Ada Brownell, a devoted Bible student, has written for Christian publications since age 15 and spent much of her life as a reporter for The Pueblo Chieftain in Colo. She also is a veteran youth Christian education teacher. After moving to Missouri in her retirement, she continues to write books, free lance for Sunday school papers, Christian magazines, write op-ed pieces for newspapers, and blogs with stick-to-your-soul encouragement. She is critique group leader of Ozarks Chapter of American Christian Writers and a member of American Christian Fiction Writers. She and her husband have five children, one in heaven, eight grandchildren and two great-grandchildren.
Blog: http://inkfromanearthenvessel.blogspot.com Stick-to-Your-Soul Encouragement
Ada Brownell Amazon Author page http://www.amazon.com/-/e/B001KJ2C06
Tell us about your newest book.
The idea for The Lady Fugitive came from my grandparents. Although the family didn’t talk openly about it, some relatives say my grandmother packed her suitcase along with her teaching certificate and ran from her abusive uncle, a judge, with whom she lived after her parents died. She ended up about 40 miles away in Florence, Colo., where she later met my grandfather. Grandma, had been performing on stage as an elocutionist and singer, and found a teaching job in a small adobe school.
My grandfather traveled about the country around 1900 showing one of the first Passion of the Christ moving pictures and hunting for a missing sibling. My brother has the movie reel (stinks like something that should be buried, and we’ve never seen it, but Joe is looking for someone who can do something with it.) Also, grandfather’s father was murdered.
The Lady Fugitive, however, is entirely fiction but similar things happen to Jennifer Louis Parks and William O’Casey that happened to my grandparents. They have some of the characteristics I’d heard about my grandparents, too.
Here’s the back cover copy for The Lady Fugitive, an historical romance with a western flavor.
How does a respected elocutionist become a face on a wanted poster?
Jenny Louise Parks escapes from the coal bin, and her abusive uncle offers a handsome reward for her return. Because he is a judge, he will find her or he won’t inherit her parents’ ranch.
Determination to remain free grips Jenny, especially after she meets William and there’s a hint of romance. But while peddling household goods and showing a Passion of the Christ moving picture, he discovers his father’s brutal murder.
Will Jenny avoid the bounty hunters? Can she forgive the person who turns her in? Will she find peace, joy and love?
What do you do when you’re not writing?
I like to stay connected with family and friends. We had five children and now one is in heaven, but we’ve added grandchildren and two great-grandchildren that enrich our lives. We enjoy playing board games, especially Rook with our daughter, Gwen, and her family who live here. Phone calls, e-mail, Facebook, and Skype are wonderful for those who live elsewhere.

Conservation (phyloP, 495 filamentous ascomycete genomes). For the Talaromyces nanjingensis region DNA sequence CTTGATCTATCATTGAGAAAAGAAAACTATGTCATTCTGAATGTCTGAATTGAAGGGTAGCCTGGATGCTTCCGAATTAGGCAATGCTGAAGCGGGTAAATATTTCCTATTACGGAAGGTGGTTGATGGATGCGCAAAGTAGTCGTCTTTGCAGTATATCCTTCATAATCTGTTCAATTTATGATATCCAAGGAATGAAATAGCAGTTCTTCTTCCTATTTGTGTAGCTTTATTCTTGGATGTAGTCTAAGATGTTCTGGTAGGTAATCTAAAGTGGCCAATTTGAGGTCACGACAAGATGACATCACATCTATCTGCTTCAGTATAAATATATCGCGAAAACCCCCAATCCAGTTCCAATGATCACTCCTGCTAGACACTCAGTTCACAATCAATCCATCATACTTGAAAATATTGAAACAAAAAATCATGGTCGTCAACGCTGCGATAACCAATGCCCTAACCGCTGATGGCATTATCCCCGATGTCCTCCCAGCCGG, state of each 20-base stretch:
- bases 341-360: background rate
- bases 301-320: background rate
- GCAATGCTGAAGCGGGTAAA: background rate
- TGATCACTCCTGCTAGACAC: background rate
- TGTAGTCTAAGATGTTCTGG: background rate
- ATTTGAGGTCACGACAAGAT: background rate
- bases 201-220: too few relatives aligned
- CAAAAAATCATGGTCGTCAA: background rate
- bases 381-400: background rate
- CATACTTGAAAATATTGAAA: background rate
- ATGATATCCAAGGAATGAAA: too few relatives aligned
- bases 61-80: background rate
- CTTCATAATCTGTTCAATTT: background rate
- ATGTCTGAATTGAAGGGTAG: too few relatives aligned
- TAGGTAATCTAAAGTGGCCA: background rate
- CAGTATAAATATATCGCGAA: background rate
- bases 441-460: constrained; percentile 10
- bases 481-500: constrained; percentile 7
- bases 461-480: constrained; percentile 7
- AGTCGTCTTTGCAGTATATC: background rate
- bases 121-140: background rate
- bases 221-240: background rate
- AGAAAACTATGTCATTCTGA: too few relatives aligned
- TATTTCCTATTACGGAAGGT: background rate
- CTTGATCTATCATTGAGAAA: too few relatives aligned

Once a week I meet for lunch with my siblings and their families who live close and we stay around the table visiting, reminiscing, telling funny stories on ourselves, and discussing the problems of the world and the need for spiritual revival in America.
We have big holes around the table since my brother, Dr. Virgil Nicholson, and my sister-in-law, Elinora, died. Then Everette, who spent his life as a pastor, moved close to his daughter, Estel, who pastors with her husband, Mike Beresford, in Colorado.
I attend a weekly Ladies Prayer and Share Bible study on Thursdays, and love the Christian fellowship and support.
Fill my days in with church two or three times a week, furious cleaning, laundry, a little gardening, walking about a mile at least three times a week with my husband, other exercise, daily prayer and devotions. Usually I watch a game or an old movie with my husband. I call that “working” on my marriage, although we have been married a looooong time.
I work hard and fast so we can have fun, but my sense of well being is somewhat rooted in having a clean house and things done.
Where do you get your ideas?
Ideas are my strongest point. When I first started as a journalist, I studied and almost memorized a little book about how to recognize news stories. I always have more ideas than I can use. But the trick to ideas is to observe life, people, problems, what’s happening in the world, the unusual, ordinary things or people that contain greatness.
Thinking is the blood of the writing. Tune everything out and think. When you get an idea, write it down along with everything about you think is relevant. Then narrow the idea to a nugget that will catch the eye of readers. Get to the core and the bottom of things. Research. Keep a file of interesting anecdotes and historical events.
Do you outline or are you a seat-of-the-pants writer?
I’ve never formally outlined, but I scribble down important points or complications in characters’ personalities and for a plot.
Have you written a book you love that you have not been able to get published?
I have research from a book I started years ago in my files that I intend to complete someday, but I’m not going to share the idea. Ideas can’t be copyrighted.
Are you like any of the characters in The Lady Fugitive?
As a redhead, I probably have some of the spunk of Jennifer Louise Parks from The Lady Fugitive, but I haven’t experienced the ongoing spiritual doubts and hardships she has to overcome.
Anything you would like to add?
Thank you for inviting me to be your guest. It’s a privilege to share from my life, the love of the awesome God we serve, and the things the Lord has done.
Thanks for visiting us again, Ada. It’s wonderful to hear how God is working in your writing career. God bless:)